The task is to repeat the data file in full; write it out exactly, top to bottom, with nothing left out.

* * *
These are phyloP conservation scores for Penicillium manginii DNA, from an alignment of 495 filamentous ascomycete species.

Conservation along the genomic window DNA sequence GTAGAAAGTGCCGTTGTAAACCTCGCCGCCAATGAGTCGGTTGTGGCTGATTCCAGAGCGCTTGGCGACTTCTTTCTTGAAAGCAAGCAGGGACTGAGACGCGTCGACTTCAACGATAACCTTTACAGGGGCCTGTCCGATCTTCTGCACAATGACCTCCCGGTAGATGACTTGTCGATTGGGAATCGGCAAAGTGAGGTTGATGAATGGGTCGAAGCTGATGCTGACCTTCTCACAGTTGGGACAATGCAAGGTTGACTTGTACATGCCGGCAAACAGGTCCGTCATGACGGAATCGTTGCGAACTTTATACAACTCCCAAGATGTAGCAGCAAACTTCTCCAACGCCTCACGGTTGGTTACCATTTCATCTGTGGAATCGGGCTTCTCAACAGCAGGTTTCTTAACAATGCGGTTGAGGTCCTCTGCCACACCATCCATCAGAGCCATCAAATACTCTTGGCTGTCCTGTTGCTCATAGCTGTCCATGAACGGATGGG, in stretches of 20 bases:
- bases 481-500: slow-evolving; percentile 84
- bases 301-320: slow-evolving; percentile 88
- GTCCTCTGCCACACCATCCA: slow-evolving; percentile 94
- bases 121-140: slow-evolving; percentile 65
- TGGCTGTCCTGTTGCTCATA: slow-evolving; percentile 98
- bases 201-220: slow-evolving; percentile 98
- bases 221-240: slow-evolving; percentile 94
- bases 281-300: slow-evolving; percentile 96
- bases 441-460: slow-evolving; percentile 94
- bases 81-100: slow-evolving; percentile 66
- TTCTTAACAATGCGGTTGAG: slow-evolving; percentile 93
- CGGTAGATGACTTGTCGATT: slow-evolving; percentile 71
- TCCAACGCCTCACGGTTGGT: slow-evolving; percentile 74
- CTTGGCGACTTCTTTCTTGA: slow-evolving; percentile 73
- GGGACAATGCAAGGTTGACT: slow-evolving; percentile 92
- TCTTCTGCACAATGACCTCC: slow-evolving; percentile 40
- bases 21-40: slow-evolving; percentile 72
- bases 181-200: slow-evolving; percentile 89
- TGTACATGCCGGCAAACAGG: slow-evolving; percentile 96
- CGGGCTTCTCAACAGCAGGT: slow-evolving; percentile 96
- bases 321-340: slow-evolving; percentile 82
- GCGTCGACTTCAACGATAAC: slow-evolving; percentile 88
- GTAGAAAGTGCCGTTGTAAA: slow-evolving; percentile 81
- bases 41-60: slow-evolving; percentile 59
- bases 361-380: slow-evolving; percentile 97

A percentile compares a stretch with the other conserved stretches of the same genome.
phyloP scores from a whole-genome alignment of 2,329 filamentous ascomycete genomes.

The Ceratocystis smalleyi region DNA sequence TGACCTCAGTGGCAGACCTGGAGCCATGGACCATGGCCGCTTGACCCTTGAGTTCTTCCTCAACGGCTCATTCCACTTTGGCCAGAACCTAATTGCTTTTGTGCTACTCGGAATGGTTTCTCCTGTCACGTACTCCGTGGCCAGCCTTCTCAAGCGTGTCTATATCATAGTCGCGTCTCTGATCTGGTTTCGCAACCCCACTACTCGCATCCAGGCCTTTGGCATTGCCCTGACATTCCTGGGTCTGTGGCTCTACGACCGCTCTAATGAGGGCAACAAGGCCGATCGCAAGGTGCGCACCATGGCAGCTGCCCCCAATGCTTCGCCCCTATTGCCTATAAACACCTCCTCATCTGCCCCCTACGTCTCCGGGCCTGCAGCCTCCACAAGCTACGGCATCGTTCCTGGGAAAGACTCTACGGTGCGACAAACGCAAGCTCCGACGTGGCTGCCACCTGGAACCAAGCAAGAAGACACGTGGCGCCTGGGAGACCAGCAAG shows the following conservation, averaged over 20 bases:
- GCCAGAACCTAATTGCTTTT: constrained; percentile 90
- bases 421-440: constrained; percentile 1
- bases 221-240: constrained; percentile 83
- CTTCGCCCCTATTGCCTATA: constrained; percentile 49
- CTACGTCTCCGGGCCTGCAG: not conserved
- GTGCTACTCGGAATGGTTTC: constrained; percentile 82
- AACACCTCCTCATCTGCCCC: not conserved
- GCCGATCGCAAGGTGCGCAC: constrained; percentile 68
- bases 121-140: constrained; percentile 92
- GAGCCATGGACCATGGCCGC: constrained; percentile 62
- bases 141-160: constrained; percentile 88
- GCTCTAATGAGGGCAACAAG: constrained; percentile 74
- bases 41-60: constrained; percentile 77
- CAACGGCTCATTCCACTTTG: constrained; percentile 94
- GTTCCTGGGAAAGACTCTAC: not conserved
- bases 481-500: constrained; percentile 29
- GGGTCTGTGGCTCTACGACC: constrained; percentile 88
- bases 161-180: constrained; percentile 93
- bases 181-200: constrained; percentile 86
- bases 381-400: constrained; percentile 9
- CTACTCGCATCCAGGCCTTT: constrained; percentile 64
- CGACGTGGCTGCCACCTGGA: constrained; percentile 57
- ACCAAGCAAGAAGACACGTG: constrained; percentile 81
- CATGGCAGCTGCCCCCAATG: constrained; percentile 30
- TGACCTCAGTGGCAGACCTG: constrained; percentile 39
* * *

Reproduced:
These are phyloP conservation scores for Penicillium manginii DNA, from an alignment of 495 filamentous ascomycete species.

Conservation along the genomic window DNA sequence GTAGAAAGTGCCGTTGTAAACCTCGCCGCCAATGAGTCGGTTGTGGCTGATTCCAGAGCGCTTGGCGACTTCTTTCTTGAAAGCAAGCAGGGACTGAGACGCGTCGACTTCAACGATAACCTTTACAGGGGCCTGTCCGATCTTCTGCACAATGACCTCCCGGTAGATGACTTGTCGATTGGGAATCGGCAAAGTGAGGTTGATGAATGGGTCGAAGCTGATGCTGACCTTCTCACAGTTGGGACAATGCAAGGTTGACTTGTACATGCCGGCAAACAGGTCCGTCATGACGGAATCGTTGCGAACTTTATACAACTCCCAAGATGTAGCAGCAAACTTCTCCAACGCCTCACGGTTGGTTACCATTTCATCTGTGGAATCGGGCTTCTCAACAGCAGGTTTCTTAACAATGCGGTTGAGGTCCTCTGCCACACCATCCATCAGAGCCATCAAATACTCTTGGCTGTCCTGTTGCTCATAGCTGTCCATGAACGGATGGG, in stretches of 20 bases:
- bases 481-500: slow-evolving; percentile 84
- bases 301-320: slow-evolving; percentile 88
- GTCCTCTGCCACACCATCCA: slow-evolving; percentile 94
- bases 121-140: slow-evolving; percentile 65
- TGGCTGTCCTGTTGCTCATA: slow-evolving; percentile 98
- bases 201-220: slow-evolving; percentile 98
- bases 221-240: slow-evolving; percentile 94
- bases 281-300: slow-evolving; percentile 96
- bases 441-460: slow-evolving; percentile 94
- bases 81-100: slow-evolving; percentile 66
- TTCTTAACAATGCGGTTGAG: slow-evolving; percentile 93
- CGGTAGATGACTTGTCGATT: slow-evolving; percentile 71
- TCCAACGCCTCACGGTTGGT: slow-evolving; percentile 74
- CTTGGCGACTTCTTTCTTGA: slow-evolving; percentile 73
- GGGACAATGCAAGGTTGACT: slow-evolving; percentile 92
- TCTTCTGCACAATGACCTCC: slow-evolving; percentile 40
- bases 21-40: slow-evolving; percentile 72
- bases 181-200: slow-evolving; percentile 89
- TGTACATGCCGGCAAACAGG: slow-evolving; percentile 96
- CGGGCTTCTCAACAGCAGGT: slow-evolving; percentile 96
- bases 321-340: slow-evolving; percentile 82
- GCGTCGACTTCAACGATAAC: slow-evolving; percentile 88
- GTAGAAAGTGCCGTTGTAAA: slow-evolving; percentile 81
- bases 41-60: slow-evolving; percentile 59
- bases 361-380: slow-evolving; percentile 97

A percentile compares a stretch with the other conserved stretches of the same genome.
phyloP scores from a whole-genome alignment of 2,329 filamentous ascomycete genomes.

The Ceratocystis smalleyi region DNA sequence TGACCTCAGTGGCAGACCTGGAGCCATGGACCATGGCCGCTTGACCCTTGAGTTCTTCCTCAACGGCTCATTCCACTTTGGCCAGAACCTAATTGCTTTTGTGCTACTCGGAATGGTTTCTCCTGTCACGTACTCCGTGGCCAGCCTTCTCAAGCGTGTCTATATCATAGTCGCGTCTCTGATCTGGTTTCGCAACCCCACTACTCGCATCCAGGCCTTTGGCATTGCCCTGACATTCCTGGGTCTGTGGCTCTACGACCGCTCTAATGAGGGCAACAAGGCCGATCGCAAGGTGCGCACCATGGCAGCTGCCCCCAATGCTTCGCCCCTATTGCCTATAAACACCTCCTCATCTGCCCCCTACGTCTCCGGGCCTGCAGCCTCCACAAGCTACGGCATCGTTCCTGGGAAAGACTCTACGGTGCGACAAACGCAAGCTCCGACGTGGCTGCCACCTGGAACCAAGCAAGAAGACACGTGGCGCCTGGGAGACCAGCAAG shows the following conservation, averaged over 20 bases:
- GCCAGAACCTAATTGCTTTT: constrained; percentile 90
- bases 421-440: constrained; percentile 1
- bases 221-240: constrained; percentile 83
- CTTCGCCCCTATTGCCTATA: constrained; percentile 49
- CTACGTCTCCGGGCCTGCAG: not conserved
- GTGCTACTCGGAATGGTTTC: constrained; percentile 82
- AACACCTCCTCATCTGCCCC: not conserved
- GCCGATCGCAAGGTGCGCAC: constrained; percentile 68
- bases 121-140: constrained; percentile 92
- GAGCCATGGACCATGGCCGC: constrained; percentile 62
- bases 141-160: constrained; percentile 88
- GCTCTAATGAGGGCAACAAG: constrained; percentile 74
- bases 41-60: constrained; percentile 77
- CAACGGCTCATTCCACTTTG: constrained; percentile 94
- GTTCCTGGGAAAGACTCTAC: not conserved
- bases 481-500: constrained; percentile 29
- GGGTCTGTGGCTCTACGACC: constrained; percentile 88
- bases 161-180: constrained; percentile 93
- bases 181-200: constrained; percentile 86
- bases 381-400: constrained; percentile 9
- CTACTCGCATCCAGGCCTTT: constrained; percentile 64
- CGACGTGGCTGCCACCTGGA: constrained; percentile 57
- ACCAAGCAAGAAGACACGTG: constrained; percentile 81
- CATGGCAGCTGCCCCCAATG: constrained; percentile 30
- TGACCTCAGTGGCAGACCTG: constrained; percentile 39